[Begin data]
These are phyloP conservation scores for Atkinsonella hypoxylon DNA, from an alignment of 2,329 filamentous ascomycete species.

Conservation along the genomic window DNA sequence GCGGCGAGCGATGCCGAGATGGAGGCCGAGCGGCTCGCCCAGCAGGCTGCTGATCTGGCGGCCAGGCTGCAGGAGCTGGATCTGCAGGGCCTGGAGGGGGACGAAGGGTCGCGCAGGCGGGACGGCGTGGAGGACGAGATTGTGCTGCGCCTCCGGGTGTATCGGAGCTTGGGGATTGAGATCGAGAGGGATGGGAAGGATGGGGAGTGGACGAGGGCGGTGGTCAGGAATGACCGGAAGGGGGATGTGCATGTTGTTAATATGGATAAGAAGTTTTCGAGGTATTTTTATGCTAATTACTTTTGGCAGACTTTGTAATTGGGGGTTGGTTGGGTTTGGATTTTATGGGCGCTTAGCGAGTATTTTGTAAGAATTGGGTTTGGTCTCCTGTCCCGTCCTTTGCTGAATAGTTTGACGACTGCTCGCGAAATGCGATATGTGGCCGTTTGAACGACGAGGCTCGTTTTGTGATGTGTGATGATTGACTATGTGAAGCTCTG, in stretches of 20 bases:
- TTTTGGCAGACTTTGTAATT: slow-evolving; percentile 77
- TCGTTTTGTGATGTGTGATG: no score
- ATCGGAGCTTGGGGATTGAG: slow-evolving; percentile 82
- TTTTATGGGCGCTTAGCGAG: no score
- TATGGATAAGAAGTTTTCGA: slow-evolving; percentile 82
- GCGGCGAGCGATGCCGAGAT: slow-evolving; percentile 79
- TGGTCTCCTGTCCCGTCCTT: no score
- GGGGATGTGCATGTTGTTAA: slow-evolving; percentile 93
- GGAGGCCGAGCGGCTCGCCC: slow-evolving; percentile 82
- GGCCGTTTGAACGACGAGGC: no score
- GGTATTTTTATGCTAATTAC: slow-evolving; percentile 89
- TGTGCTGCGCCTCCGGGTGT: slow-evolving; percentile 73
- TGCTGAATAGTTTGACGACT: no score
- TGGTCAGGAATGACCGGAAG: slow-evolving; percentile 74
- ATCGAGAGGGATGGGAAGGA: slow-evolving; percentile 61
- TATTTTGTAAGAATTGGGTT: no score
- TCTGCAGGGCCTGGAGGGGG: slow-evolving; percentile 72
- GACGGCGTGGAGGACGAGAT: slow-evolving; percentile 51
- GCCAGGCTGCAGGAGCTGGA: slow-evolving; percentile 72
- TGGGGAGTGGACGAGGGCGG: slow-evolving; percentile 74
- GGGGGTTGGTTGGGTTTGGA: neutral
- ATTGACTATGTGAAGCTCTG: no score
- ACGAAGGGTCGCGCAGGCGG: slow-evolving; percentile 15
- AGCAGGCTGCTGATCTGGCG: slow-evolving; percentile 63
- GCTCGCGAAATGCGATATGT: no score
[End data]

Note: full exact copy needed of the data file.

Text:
These are phyloP conservation scores for Atkinsonella hypoxylon DNA, from an alignment of 2,329 filamentous ascomycete species.

Conservation along the genomic window DNA sequence GCGGCGAGCGATGCCGAGATGGAGGCCGAGCGGCTCGCCCAGCAGGCTGCTGATCTGGCGGCCAGGCTGCAGGAGCTGGATCTGCAGGGCCTGGAGGGGGACGAAGGGTCGCGCAGGCGGGACGGCGTGGAGGACGAGATTGTGCTGCGCCTCCGGGTGTATCGGAGCTTGGGGATTGAGATCGAGAGGGATGGGAAGGATGGGGAGTGGACGAGGGCGGTGGTCAGGAATGACCGGAAGGGGGATGTGCATGTTGTTAATATGGATAAGAAGTTTTCGAGGTATTTTTATGCTAATTACTTTTGGCAGACTTTGTAATTGGGGGTTGGTTGGGTTTGGATTTTATGGGCGCTTAGCGAGTATTTTGTAAGAATTGGGTTTGGTCTCCTGTCCCGTCCTTTGCTGAATAGTTTGACGACTGCTCGCGAAATGCGATATGTGGCCGTTTGAACGACGAGGCTCGTTTTGTGATGTGTGATGATTGACTATGTGAAGCTCTG, in stretches of 20 bases:
- TTTTGGCAGACTTTGTAATT: slow-evolving; percentile 77
- TCGTTTTGTGATGTGTGATG: no score
- ATCGGAGCTTGGGGATTGAG: slow-evolving; percentile 82
- TTTTATGGGCGCTTAGCGAG: no score
- TATGGATAAGAAGTTTTCGA: slow-evolving; percentile 82
- GCGGCGAGCGATGCCGAGAT: slow-evolving; percentile 79
- TGGTCTCCTGTCCCGTCCTT: no score
- GGGGATGTGCATGTTGTTAA: slow-evolving; percentile 93
- GGAGGCCGAGCGGCTCGCCC: slow-evolving; percentile 82
- GGCCGTTTGAACGACGAGGC: no score
- GGTATTTTTATGCTAATTAC: slow-evolving; percentile 89
- TGTGCTGCGCCTCCGGGTGT: slow-evolving; percentile 73
- TGCTGAATAGTTTGACGACT: no score
- TGGTCAGGAATGACCGGAAG: slow-evolving; percentile 74
- ATCGAGAGGGATGGGAAGGA: slow-evolving; percentile 61
- TATTTTGTAAGAATTGGGTT: no score
- TCTGCAGGGCCTGGAGGGGG: slow-evolving; percentile 72
- GACGGCGTGGAGGACGAGAT: slow-evolving; percentile 51
- GCCAGGCTGCAGGAGCTGGA: slow-evolving; percentile 72
- TGGGGAGTGGACGAGGGCGG: slow-evolving; percentile 74
- GGGGGTTGGTTGGGTTTGGA: neutral
- ATTGACTATGTGAAGCTCTG: no score
- ACGAAGGGTCGCGCAGGCGG: slow-evolving; percentile 15
- AGCAGGCTGCTGATCTGGCG: slow-evolving; percentile 63
- GCTCGCGAAATGCGATATGT: no score